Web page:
Chung 1993. I saw quite a few misgiving reviews, but in my ears good in the French tradition (clear, fast, light), moves well.

J-E. Gardiner 1991. Flat, mechanical, but consequent and lovingly done as well. One hears he is really convinced that the sound must be this reticent. In general I think the 'authentic' movement is a misunderstanding were Berlioz is concerned: the composers writings testify to a life long search for new possibilities in the orchestra so there is no reason to go back to the orchestral sound he tried to enhance.

Mariss Jansons 1991. Conspicuously good playing after disappointing Rêveries & passions. Clear, but not mechanical, as most contemporary recordings are.

Riccardo Muti 1985

The great surprise to come no doubt in the Berlioz year 2003 : Valery Gergiev and Simon Rattle, who for Dutch audiences both demonstrated their very distinguished opinions on the fantastique with the Rotterdam Philharmonic in the past years. Great concerts. Watch out for them !

It is difficult not to underestimate the conductors who avoid showing off their monumental ego: in comparison with others they seem to lack personality. They do little surprising things, but their loyalty to the score must be ackowledged. Jean Fournet may be the conductor who would have been appreciated most by Berlioz himself, if Rimsy Korsakoff was right with his remark on the surprisingly austere execution of the fantastique in St Petersburg in 186[7]?.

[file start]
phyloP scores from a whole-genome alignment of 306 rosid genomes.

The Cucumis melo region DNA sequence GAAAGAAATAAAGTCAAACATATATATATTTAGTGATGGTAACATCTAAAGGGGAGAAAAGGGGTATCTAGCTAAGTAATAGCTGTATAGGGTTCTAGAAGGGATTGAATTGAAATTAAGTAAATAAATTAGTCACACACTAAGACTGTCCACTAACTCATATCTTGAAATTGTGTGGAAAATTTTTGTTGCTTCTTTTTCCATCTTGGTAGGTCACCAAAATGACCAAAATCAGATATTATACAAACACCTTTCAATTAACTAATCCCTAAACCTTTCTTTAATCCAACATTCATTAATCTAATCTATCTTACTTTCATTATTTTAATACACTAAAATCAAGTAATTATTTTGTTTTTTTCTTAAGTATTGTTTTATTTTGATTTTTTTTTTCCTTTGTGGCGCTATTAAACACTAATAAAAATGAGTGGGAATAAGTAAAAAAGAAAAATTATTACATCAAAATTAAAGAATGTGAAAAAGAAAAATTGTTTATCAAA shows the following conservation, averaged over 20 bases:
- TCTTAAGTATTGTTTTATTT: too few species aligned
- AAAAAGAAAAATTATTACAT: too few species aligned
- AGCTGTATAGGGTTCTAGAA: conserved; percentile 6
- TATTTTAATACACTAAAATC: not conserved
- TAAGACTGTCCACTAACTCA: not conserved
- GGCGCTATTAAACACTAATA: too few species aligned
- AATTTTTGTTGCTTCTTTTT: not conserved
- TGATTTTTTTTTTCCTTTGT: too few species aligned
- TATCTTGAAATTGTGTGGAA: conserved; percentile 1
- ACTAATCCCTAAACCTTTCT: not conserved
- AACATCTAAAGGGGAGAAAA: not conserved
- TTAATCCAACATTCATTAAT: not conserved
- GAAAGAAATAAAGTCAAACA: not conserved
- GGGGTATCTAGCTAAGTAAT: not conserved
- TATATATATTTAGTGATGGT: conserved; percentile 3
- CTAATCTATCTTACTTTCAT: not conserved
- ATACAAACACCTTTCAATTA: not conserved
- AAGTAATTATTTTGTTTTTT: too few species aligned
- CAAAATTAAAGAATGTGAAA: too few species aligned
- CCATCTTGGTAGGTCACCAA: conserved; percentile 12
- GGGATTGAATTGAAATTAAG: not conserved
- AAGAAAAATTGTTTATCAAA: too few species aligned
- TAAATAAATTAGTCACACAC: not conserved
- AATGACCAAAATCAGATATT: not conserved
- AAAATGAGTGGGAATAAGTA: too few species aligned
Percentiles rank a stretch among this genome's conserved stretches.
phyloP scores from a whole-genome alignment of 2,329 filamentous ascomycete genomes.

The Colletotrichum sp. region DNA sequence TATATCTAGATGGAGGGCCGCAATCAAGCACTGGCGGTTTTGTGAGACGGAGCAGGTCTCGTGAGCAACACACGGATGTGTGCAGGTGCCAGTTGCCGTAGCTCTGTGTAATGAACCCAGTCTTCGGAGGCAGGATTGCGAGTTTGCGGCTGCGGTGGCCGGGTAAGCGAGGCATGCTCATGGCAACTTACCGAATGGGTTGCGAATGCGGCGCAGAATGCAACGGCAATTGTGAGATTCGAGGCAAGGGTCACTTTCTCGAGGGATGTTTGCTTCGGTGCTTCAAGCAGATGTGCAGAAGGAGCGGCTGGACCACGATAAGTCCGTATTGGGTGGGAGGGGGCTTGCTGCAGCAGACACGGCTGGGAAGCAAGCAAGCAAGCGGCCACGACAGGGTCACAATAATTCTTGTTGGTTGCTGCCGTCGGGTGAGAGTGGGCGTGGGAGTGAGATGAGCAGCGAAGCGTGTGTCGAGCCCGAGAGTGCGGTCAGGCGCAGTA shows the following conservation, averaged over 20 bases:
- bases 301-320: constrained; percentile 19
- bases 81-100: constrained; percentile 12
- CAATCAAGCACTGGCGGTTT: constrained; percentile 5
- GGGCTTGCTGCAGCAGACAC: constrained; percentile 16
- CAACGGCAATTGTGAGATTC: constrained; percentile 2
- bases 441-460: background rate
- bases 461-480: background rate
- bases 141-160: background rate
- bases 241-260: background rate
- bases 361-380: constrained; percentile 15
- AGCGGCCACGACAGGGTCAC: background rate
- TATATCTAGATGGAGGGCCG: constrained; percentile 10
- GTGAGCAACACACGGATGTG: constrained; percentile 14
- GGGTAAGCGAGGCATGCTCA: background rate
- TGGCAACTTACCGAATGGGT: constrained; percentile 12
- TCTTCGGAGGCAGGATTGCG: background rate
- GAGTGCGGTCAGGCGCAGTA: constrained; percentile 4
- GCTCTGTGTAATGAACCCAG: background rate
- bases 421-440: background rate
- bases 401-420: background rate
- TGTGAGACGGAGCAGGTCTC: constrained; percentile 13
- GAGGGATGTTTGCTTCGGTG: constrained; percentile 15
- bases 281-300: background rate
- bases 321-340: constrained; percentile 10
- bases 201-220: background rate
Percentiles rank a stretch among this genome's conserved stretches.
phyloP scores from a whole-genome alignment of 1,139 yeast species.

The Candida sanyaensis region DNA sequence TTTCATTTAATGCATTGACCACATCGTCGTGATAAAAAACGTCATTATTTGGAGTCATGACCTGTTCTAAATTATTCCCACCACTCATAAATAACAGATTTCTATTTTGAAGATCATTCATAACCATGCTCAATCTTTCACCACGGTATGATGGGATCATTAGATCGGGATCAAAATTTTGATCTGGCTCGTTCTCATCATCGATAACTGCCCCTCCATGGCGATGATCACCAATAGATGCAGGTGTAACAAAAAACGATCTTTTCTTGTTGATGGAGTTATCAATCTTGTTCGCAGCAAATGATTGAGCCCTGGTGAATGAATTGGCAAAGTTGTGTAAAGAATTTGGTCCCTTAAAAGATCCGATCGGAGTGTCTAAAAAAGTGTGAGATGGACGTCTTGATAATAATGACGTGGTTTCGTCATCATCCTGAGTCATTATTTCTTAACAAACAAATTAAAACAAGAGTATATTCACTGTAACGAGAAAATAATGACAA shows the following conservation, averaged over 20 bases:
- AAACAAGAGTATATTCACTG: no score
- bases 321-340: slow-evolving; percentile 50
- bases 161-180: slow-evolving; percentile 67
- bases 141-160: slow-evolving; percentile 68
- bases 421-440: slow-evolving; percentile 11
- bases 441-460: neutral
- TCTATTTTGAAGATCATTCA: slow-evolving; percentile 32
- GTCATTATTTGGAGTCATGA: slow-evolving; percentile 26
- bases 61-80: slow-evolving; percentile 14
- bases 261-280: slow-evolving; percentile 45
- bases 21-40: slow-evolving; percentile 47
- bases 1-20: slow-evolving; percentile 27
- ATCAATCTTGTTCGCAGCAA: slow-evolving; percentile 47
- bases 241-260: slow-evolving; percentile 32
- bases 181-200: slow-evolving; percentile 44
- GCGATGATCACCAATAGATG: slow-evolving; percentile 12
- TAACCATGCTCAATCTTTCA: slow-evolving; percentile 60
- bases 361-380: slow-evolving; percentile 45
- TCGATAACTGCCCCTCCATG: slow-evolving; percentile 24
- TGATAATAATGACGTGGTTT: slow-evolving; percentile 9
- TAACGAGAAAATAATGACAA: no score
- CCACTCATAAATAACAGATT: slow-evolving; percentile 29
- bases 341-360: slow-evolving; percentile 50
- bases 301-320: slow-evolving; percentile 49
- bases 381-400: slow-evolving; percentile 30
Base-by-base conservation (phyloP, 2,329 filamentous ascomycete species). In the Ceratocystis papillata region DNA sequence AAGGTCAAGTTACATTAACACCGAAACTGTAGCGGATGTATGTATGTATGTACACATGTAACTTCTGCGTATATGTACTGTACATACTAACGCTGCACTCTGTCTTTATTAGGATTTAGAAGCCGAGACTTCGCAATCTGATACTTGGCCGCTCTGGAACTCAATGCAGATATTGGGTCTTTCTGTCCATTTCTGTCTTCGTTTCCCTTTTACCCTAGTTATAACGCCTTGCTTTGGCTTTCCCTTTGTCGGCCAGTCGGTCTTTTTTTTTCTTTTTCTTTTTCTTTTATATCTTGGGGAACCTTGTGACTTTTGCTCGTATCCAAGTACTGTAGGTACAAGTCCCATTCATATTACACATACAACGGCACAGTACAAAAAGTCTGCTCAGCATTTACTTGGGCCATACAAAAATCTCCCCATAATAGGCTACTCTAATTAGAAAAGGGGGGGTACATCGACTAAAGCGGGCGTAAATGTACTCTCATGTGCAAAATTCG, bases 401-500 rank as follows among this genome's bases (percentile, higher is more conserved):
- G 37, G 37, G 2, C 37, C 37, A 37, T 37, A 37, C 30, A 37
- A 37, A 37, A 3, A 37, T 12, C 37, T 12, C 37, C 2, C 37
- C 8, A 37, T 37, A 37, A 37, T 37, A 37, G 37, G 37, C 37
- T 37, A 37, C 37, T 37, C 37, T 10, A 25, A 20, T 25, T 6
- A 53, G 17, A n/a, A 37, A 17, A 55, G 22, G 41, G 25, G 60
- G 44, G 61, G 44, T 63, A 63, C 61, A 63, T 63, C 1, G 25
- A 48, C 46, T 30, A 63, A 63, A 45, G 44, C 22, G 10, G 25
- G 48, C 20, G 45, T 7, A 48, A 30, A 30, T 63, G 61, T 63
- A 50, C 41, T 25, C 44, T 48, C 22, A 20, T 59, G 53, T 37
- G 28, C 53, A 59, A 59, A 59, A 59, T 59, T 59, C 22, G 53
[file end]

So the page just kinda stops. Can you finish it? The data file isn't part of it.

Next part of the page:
Then there are the splendid performances marrred by one disappointing movement : André Cluytens (weak Marche aux supplices)

Alternating impressions

Otto Klemperer, teutonic, but special. For admirers of Colin Davis who want even more depth. And if you can stomach this try Kempe or Haitink.

John Barbirolli. moves subtly, has intense atmosphere, but is dull at times. Innig, bewegelijk, bouwt op en laat los, maar ook vaak te saai. In deel III aan de plechtige kant. (1:1959, 2:1947)

Leonard Bernstein,

Lorin Maazel.

In my opinion overrated

Abbado (does not come to life, but remember the remark on Fournet)

Beecham (fastish, flutters too much. Orchestral discipline failing. Wat we in Nederland noemen: met de Franse slag)

Boulez (sterile, stupid, mechanical. Cleveland recording seems better than LSO 1967, but in the end is as dull. Boulez did not repeat the tempo zero experiment in the Marche: full 6' in 1967, where most conductors take about 4'30)

Dutoit (too much one tempo, no life, but remember the remark on Fournet)

Levine (moves too little, but remember the remark on Fournet)

Lombard (no control)

Norrington (authentic: relentlessly playing down of all effect)

Who comes closest to perfect murder : Paray ? (in Rêveries & passions ) Fourestier ? (in Scène aux champs ) They destroy the music by desastrously high tempi. But when it comes to bringing it to a complete stop by slowing down Temirkanow (Rêveries & passions) and Batiz (Scène aux champs) are close to absolute catastrophy. But then: the slow Rêveries & passions have good moments. Kegel is defenitely excentric, but not ugly. Temirkanow has pretty idiotic starts and even more staggering stops, but is interesting.

Who are just dull ? Kosler, Menuhin, Previn.

Hugo Röling